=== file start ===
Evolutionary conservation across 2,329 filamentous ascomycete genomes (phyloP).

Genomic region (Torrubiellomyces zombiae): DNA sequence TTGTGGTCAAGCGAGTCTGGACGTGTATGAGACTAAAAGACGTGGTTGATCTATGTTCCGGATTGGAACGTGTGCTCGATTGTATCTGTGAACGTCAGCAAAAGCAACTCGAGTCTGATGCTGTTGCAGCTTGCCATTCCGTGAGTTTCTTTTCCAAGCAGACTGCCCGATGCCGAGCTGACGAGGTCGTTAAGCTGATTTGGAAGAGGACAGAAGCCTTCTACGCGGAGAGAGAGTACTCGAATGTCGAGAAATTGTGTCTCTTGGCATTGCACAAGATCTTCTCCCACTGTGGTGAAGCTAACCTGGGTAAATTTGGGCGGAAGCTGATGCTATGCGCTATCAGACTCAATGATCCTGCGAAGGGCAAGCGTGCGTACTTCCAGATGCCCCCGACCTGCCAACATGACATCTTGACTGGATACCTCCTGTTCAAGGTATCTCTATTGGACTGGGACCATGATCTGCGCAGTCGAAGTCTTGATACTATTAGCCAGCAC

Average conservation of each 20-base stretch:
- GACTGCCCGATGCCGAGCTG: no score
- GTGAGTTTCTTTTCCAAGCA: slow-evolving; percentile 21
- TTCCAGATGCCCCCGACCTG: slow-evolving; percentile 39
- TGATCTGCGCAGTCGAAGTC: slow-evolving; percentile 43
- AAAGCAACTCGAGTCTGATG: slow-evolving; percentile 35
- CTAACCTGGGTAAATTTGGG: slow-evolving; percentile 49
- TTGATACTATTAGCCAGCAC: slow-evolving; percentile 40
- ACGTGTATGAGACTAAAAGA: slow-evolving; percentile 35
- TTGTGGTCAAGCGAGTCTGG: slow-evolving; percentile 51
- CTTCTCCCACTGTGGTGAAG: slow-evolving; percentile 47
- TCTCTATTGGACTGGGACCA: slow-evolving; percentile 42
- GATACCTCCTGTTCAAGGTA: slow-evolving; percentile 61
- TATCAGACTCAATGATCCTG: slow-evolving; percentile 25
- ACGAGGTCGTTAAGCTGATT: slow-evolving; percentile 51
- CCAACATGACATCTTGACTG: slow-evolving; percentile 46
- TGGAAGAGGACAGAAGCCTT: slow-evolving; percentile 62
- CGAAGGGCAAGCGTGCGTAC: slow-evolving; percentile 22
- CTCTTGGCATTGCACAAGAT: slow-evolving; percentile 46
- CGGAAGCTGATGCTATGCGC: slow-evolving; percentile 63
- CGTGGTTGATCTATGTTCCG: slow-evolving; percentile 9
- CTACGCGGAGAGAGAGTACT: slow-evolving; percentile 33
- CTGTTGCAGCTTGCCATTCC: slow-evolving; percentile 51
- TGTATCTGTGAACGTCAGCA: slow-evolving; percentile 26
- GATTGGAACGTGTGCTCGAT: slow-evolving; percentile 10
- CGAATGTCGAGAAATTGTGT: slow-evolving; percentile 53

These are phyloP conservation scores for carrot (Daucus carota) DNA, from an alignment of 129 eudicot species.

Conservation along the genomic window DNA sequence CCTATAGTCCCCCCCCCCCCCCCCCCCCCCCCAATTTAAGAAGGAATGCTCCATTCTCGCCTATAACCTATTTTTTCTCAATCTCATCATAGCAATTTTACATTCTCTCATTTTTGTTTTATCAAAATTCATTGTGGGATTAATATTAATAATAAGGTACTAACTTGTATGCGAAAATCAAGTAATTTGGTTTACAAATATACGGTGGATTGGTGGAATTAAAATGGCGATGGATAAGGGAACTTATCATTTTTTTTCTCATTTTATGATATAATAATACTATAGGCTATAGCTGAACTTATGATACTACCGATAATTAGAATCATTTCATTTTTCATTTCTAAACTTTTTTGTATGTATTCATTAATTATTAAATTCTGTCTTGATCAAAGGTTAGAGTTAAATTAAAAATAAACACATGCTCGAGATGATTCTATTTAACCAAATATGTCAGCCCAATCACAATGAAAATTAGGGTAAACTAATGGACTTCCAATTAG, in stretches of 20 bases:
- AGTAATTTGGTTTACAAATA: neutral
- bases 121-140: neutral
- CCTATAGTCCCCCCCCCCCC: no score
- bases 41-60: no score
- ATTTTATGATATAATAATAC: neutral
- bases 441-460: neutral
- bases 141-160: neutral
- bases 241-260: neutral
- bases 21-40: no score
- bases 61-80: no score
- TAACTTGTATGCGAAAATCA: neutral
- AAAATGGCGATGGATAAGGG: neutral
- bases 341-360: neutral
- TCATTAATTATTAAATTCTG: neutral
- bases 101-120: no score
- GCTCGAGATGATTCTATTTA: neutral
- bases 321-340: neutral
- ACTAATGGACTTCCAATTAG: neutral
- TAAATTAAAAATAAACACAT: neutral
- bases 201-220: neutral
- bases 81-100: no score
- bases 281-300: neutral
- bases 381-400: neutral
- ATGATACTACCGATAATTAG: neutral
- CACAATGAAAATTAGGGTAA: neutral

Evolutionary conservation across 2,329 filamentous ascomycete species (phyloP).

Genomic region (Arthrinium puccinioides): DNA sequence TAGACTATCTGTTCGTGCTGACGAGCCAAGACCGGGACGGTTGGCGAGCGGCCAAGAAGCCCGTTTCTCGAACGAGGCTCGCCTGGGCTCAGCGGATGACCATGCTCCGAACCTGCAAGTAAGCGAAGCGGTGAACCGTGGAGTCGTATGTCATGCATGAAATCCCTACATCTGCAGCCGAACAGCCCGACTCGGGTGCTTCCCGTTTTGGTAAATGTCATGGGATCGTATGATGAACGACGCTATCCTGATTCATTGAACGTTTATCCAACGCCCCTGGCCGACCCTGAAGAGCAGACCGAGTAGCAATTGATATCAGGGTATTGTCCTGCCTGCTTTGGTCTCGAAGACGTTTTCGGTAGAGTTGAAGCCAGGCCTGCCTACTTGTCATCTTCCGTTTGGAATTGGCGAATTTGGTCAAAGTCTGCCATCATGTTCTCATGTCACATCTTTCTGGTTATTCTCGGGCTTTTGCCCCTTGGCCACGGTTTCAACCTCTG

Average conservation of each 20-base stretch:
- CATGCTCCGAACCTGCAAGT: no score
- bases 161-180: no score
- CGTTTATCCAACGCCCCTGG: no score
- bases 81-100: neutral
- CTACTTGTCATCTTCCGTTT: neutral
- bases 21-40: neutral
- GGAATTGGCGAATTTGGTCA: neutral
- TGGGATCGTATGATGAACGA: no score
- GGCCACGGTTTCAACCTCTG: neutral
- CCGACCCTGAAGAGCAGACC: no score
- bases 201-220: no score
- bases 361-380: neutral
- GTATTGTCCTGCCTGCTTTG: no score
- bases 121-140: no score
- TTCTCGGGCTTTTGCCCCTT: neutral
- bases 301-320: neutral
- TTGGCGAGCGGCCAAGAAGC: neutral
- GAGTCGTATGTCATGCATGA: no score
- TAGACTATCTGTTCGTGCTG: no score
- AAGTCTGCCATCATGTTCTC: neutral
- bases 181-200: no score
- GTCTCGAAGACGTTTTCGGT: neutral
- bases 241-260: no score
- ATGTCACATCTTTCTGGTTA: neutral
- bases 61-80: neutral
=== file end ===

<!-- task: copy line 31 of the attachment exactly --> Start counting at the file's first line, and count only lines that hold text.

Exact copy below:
- AGTAATTTGGTTTACAAATA: neutral